Prayer: Links and a Quote
Old Woman Praying,
by Nicholas Maes
Prayer is irksome. Any excuse to omit it is never unwelcome. When it is over, this casts a feeling of relief and holiday over the rest of the day. We are reluctant to begin. We are delighted to finish. While we are at prayer, but not while we are reading a novel or solving a cross-word puzzle, any trifle is enough to distract us.Lewis goes on to explain that prayer is like other duties--the duty exists to be transcended:
And we know that we are not alone in this. The fact that prayers are constantly set as penances tells its own tale.
The odd thing is that this reluctance to pray is not confined to periods of dryness. When yesterday's prayers were full of comfort and exaltation, to-day's will still be felt as, in some degree, a burden.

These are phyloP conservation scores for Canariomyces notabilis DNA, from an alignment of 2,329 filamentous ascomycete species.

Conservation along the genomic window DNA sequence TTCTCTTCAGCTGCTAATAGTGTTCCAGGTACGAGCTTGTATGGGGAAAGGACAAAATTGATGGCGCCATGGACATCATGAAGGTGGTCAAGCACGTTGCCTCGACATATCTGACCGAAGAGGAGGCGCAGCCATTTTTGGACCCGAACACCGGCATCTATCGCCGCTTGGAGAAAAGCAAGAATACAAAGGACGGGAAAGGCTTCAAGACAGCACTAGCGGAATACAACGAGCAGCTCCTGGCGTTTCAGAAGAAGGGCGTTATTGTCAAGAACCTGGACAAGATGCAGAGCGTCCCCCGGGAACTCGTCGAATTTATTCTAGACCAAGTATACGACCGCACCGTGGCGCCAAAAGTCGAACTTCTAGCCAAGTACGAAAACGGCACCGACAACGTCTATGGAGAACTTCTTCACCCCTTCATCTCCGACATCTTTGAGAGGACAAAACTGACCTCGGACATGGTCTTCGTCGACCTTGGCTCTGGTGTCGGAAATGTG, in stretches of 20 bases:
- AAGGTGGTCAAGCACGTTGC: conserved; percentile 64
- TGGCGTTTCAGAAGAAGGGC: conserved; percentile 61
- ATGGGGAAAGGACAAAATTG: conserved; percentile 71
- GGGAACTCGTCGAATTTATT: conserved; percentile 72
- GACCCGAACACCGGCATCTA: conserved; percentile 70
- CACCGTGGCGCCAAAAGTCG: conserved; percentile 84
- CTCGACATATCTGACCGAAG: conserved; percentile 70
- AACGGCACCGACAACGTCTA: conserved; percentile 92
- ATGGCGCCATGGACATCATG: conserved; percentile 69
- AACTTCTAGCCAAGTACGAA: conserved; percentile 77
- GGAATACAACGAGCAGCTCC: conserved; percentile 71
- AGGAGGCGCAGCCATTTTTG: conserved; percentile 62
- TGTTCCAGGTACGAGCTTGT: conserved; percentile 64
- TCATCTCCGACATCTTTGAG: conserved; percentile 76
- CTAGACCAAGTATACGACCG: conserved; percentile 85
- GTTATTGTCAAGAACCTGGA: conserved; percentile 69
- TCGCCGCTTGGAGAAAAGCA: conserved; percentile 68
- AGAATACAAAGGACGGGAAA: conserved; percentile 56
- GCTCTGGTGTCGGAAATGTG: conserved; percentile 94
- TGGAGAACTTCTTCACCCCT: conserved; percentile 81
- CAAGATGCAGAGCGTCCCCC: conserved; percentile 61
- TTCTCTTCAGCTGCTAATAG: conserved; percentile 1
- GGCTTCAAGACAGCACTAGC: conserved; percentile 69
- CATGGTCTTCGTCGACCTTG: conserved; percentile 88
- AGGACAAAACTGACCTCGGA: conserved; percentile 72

Now the disquieting thing is not simply that we skimp and begrudge the duty of prayer. The really disquieting thing is that it should be numbered among duties at all. For we believe that we were created to 'glorify God and enjoy Him forever'. And if the few, the very few, minutes we now spend on intercourse with God are a burden to us rather than a delight, what then?
Here is the paradox of Christianity.... I must say my prayers today whether I feel devout or not; but that is only as I must learn my grammar if I am ever to read the poets.
....I am therefore not deeply worried by the fact that prayer is at present a duty, and even an irksome one. This is humiliating. It is frustrating. It is terribly time-wasting--the worse one is at praying, the longer one's prayers take. But we are still only at school.... And even now--how can I weaken the words enough, how speak at all without exaggeration?--we have what seem rich moments.